Director Chester Novell Turner worked in home remodeling and wrote horror stories on the side before making this movie and Black Devil Doll From Hell. He was unhappy with how Hollywood Home Video sold his first movie, so he distributed this one himself. There were about a hundred copies of this movie sold in Chicago and that was it. After all, there was a rumor that Turner had died in a 1996 car accident. Happily, Louis Justin of Massacre Video found him in order to get the rights to release this movie on DVD.

This isn’t a good movie. But you have to give it to Turner. He had a dream and he took his shot.

Blood Sisters (1987)

You know, I find myself loving the films of Roberta Findlay more and more. They never have a great budget. They rarely have anything even approaching bad acting. And yet every time, I stick with them because she knows how to make a cheap exploitation movie. Isn’t that what it should all be about?

This movie has a Pieces style opening, as a young boy is called a pervert because he doesn’t have a dad. What he does have is a prostitute for a mother who lives in a big mansion with plenty of other ladies of ill repute. Moments after we process that, our friend the little boy walks in on his mom making money-assisted love to one of her johns before they both get shotgun blasted and we fast-forward ten years and change.

I’m in. You did it again, Roberta.

Now, that very same house is supposedly haunted and the girls of an Edmonson College sorority must enter it as part of a scavenger hunt. This is when, you guessed it, people start dying.

Before that, it takes a long time to get there, but Findlay pulls off that rare trick of making us learn and believe in these characters instead of rushing them into the gaping maw of death, you know? Pretty neat for a movie she made just to pay her taxes.

Amy Brentano, who plays one of the girls named Linda, also shows up in Findlay’s even better Prime Evil. Shannon McMahon*, who is Alice, is also in Screwballs and Pledge Night. McMahon would go on to direct her own film, 2016’s Waking the Wild Colonial, which had Brentano in the cast.

Speaking of filmmakers, Larry is played by John Fasano, the man that made two of the most metal movies ever, Black Roses and Rock ‘n’ Roll Nightmare.

Of all the lessons that Findlay can teach us of how to make a great small time horror film. perhaps the best is that she certainly knows how to hire the right poster artist.

Hollywood Uncensored (1987)

With scenes from Party GirlBaby FaceI’m No AngelThe DentistPolly Tix In WashingtonLove Life of a GorllaKing KongSex MadnessThe OutlawGentlemen Prefer BlondesBus StopHigh School Confidential!The Girl Can’t Help ItPromises…..Promises!Baby DollBlood FeastPeeping TomEasy RiderCarnal KnowledgeSilent Night Deadly Night and more, this James Forsher-directed film starts with Douglas Fairbanks Jr. and then brings in Peter Fonda to discuss the history of censorship in Hollywood.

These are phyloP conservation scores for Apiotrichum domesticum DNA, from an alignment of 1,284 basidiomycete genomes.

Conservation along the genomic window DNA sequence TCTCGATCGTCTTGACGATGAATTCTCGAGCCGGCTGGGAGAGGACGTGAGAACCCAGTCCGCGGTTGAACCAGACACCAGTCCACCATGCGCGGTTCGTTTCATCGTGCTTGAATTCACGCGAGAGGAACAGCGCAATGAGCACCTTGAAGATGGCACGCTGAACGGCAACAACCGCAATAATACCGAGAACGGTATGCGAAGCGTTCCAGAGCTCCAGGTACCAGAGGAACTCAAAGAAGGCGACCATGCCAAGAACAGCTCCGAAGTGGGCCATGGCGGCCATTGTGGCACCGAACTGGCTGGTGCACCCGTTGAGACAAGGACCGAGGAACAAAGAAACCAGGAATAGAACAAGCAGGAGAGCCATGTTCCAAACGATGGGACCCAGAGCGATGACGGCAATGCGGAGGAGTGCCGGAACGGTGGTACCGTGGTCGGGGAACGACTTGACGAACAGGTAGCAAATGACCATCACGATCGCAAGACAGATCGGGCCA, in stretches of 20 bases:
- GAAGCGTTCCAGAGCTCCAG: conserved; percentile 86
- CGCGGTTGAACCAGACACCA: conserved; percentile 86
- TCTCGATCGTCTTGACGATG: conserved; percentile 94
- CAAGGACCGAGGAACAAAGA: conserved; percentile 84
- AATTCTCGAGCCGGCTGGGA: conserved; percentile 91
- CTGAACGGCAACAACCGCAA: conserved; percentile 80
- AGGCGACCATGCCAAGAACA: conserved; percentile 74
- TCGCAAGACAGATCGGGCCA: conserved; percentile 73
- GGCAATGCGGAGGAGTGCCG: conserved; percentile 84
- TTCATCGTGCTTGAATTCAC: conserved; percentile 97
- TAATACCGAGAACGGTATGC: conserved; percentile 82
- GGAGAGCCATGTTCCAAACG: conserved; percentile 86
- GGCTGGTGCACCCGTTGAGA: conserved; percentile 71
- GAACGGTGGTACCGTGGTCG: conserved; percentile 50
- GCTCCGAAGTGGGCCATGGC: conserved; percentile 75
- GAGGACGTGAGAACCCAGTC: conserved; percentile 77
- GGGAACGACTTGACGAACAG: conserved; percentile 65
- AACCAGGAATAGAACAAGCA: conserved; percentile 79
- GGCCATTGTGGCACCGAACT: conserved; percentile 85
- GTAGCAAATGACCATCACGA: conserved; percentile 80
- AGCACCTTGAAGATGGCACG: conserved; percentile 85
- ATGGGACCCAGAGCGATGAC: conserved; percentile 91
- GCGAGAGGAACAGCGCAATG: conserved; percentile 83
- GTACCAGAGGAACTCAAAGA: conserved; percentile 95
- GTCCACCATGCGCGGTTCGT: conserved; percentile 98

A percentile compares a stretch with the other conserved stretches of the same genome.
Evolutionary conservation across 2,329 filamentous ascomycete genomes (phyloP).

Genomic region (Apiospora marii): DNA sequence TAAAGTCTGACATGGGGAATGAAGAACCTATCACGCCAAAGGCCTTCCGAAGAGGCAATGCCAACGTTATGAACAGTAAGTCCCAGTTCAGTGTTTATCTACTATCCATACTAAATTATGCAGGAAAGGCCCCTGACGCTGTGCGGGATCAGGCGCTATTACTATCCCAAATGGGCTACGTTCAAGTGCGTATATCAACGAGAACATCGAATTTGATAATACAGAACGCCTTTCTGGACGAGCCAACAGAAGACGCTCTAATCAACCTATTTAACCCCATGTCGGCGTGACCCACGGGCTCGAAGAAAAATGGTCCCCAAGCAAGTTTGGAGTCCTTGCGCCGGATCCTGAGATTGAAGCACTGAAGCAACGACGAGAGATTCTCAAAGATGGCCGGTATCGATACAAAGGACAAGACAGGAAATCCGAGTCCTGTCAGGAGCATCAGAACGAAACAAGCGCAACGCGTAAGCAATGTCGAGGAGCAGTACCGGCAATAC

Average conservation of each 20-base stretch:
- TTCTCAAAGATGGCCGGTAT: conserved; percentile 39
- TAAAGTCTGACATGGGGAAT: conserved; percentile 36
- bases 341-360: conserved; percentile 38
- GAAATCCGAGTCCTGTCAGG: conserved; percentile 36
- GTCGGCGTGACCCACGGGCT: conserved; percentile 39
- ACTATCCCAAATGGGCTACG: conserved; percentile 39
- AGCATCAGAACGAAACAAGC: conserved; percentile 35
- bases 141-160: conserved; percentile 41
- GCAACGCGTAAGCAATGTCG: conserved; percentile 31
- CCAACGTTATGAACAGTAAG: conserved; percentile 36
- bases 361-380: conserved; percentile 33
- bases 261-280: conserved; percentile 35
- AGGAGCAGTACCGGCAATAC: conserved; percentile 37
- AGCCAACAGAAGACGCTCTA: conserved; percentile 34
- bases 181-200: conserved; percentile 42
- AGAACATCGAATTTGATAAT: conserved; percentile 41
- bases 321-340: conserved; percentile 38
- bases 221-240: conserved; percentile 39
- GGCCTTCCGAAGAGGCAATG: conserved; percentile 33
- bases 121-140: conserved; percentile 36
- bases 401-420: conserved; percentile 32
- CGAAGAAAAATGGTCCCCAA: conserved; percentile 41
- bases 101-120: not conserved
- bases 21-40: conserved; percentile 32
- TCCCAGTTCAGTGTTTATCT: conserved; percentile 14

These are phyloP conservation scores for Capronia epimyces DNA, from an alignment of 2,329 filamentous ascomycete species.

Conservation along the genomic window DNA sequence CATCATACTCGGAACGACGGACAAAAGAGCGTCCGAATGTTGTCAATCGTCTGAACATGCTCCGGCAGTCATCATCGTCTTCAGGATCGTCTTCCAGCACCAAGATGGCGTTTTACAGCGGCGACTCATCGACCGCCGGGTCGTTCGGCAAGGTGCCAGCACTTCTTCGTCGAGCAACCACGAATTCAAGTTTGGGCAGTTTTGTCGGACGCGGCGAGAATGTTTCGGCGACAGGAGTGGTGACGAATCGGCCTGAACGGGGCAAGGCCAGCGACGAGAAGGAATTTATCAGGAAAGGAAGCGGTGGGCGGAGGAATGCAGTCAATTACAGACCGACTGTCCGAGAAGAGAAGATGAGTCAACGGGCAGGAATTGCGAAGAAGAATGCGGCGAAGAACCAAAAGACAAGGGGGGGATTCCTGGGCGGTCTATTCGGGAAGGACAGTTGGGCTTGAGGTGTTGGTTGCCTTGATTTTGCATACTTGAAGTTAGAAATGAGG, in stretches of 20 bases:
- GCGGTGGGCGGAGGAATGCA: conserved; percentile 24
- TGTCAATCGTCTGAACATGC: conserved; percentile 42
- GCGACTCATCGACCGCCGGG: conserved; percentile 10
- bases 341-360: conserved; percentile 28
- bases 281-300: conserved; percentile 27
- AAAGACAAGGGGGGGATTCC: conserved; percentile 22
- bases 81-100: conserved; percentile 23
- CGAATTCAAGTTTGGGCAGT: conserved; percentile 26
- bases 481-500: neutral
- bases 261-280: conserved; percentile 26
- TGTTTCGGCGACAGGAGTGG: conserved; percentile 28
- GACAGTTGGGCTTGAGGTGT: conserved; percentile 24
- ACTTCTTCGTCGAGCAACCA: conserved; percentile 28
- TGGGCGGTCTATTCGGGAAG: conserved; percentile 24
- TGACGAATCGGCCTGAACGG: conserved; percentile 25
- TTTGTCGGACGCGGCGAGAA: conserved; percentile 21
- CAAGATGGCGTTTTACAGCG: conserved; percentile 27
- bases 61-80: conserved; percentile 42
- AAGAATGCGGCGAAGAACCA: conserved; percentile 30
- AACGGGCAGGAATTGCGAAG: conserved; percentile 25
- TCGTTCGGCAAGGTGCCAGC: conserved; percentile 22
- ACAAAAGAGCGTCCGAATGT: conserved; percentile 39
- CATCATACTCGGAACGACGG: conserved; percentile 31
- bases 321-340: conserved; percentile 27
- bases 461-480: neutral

I was most excited to see Eli Wallach and Carroll Baker appear to discuss Baby Doll, but there are also appearances by Sheree North, Mamie Van Doren, Hal Roach and Jane Russell. There’s also an awesome segment where Martin Scorsese talks about how Peeping Tom played art theaters and late night horror at the same time.

Sure, it’s dated and the movies may not be as shocking any more, but if you’re a film fan like me, this is essential. Before the internet, tracking down Hayes Code-era films — even clips, really — was impossible, so this viewing brought multiple smiles to my face. Who doesn’t love to see The Dentist and realize how upset people were made by it?

You can watch it on Tubi.

The Excellent Eighties: Blunt, aka The Fourth Man (1987)

Here’s another Mill Creeker that Sam, the boss at B&S, and myself never heard of and would have passed on — if not for it being on a Mill Creek box set. And you probably never heard of it either, as it is a British TV movie, part of the 165-episode run of BBC-TV’s 1985 – 2002 series Screen Two. According to the digital content managers at the IMDb, the Screen Two project was the brainchild of producer Kenith Trodd, who headed a team to create a programming block for the BBC to compete with Channel Four’s efforts in making movies for television and theatrical release. The series plan was to break the BBC away from their studio-made stage play format (know your old PBS-TV rebroadcasts of Doctor Who) to create “live,” non-stage programming. Known as The Fourth Man during its TV run, it carried the title of Blunt for its VHS and overseas theatrical releases.

Of course, it helps that we have Sir Anthony Hopkins heading the cast to inspire us to sit down and review the title for our Mill Creek blowout of their 50-film Excellent Eighties box set.

So, what’s it all about?